Ukraine’s Shock Will Last for Generations

Photographs by Jędrzej Nowicki

The Kremlin planned to take Kyiv in three days, the rest of Ukraine in six weeks. As Russian troops poured across the border on February 24, 2022, one Russian columnist declared early victory. “Ukraine,” he wrote, “will no longer exist.” Instead, Kyiv was not taken, the column was retracted, and, two years later, Ukraine still exists. The 24 months of fighting have nevertheless exacted an extraordinary toll on Ukrainians, creating a physical and psychological shock that will last for generations. Ordinary landscapes have become extraordinary. Cities have been pockmarked by war damage, villages reduced to rubble, wide areas of the countryside depopulated. Ordinary life has changed too. Ukrainians have reorganized their lives, fled their homes, learned to live with deep insecurity, and been forced to make extraordinary choices. Words that people took for granted in the past, or never thought much about—bravery, cowardice, patriotism—have acquired new significance. Look at these photographs with an eye to that history: They are an attempt to capture in images a transformation that sometimes defies description.

Diptych: black smoke from an explosion; a trian in the depot at night
Left: A factory burns on the outskirts of Kyiv in March 2022. Right: A train bound for the Polish border stands on a railway platform in Lviv, Ukraine, on the first day of the war, in February 2022.
people hug goodbye
Goodbyes in front of Kyiv-Pasazhyrskyi train station on the second day of the war, in February 2022

Snow falls on people trying to cross the detritus of a  bombed out bridge
After an explosion damaged the bridge from Irpin to Kyiv, refugees crossed what remained of the structure, in March 2022.
Diptych: people wait for food with plastic bowls; a man sleeps in a mess of furniture and other things.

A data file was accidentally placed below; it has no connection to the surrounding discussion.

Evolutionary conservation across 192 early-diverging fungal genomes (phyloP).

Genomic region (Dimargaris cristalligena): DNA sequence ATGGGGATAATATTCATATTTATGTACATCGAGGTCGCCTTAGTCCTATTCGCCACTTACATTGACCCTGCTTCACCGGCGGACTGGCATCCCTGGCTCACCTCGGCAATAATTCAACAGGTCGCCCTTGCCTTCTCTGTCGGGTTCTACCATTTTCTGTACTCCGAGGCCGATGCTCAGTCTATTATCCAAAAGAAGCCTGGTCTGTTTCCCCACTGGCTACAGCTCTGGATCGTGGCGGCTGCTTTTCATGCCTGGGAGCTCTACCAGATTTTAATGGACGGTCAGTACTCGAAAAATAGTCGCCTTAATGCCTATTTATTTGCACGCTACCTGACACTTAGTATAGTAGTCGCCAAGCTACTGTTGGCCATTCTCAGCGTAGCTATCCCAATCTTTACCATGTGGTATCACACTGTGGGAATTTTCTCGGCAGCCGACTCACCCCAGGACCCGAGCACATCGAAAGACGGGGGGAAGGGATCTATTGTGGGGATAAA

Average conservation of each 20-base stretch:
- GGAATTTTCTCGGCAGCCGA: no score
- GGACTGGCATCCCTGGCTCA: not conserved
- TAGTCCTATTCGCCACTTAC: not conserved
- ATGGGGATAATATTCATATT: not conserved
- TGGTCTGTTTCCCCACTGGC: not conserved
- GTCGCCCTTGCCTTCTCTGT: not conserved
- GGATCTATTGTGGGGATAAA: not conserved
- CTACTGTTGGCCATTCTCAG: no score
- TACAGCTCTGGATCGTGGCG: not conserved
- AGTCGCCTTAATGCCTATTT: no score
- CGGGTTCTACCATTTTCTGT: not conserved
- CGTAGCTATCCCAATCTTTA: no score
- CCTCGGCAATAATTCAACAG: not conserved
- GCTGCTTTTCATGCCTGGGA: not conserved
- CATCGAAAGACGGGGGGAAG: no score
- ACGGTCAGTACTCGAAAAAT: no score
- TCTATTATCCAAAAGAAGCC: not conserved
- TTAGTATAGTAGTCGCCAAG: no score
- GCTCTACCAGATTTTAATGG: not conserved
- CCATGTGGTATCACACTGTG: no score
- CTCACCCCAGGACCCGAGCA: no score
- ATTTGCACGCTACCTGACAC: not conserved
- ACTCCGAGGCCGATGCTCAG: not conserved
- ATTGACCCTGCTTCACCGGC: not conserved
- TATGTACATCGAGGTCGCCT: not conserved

Left: Residents of Biskvitne wait for food from volunteers. In late March 2022, Ukrainian forces reclaimed the village from the Russian army after a month of occupation. Right: A man takes shelter in Heroiv Pratsi metro station in Kharkiv’s Saltivka district in March 2022.
 a burning car
A farm burns on the outskirts of Balakliia in October 2022.
Diptych: Soldiers in a hospital; sunflowers in the sun
Left: Patients lie in an intensive-care unit after being wounded by Russian shelling. Right: Sunflower fields in Dnipro province.
A priest performs a service near graves
An Orthodox priest says a prayer at mass-burial site on the outskirts of Izium, in the Kharkiv region. More than 400 graves were discovered at the spot after Ukraine reclaimed the area from Russian occupiers.
An aerial of a road with bombed out houses on either side.
The devastated village of Stepova Dolyna, outside Kherson, in May 2023
diptych: flooded street with a car and raft; medics evacuating a person from a flooded area
Left: Flooding caused by the destruction of a Dnipro River dam, June 2023. Right: An evacuation after the collapse of the dam.
diptych: a toy airplane in the rubble; a boy sits on a dirt bike next to a bathtub and handing laundry
Left: A shelled building in Kyiv’s Obolon district. Right: A boy in Kharkiv.
a hole in a home with a flowering tree growing
A severely damaged house in the village of Cherkaska Lozova
a man walks in front a a window riddled with bullet holes
A man walks past a destroyed entrance to the Heroiv Pratsi metro station in Kharkiv’s Saltivka district.

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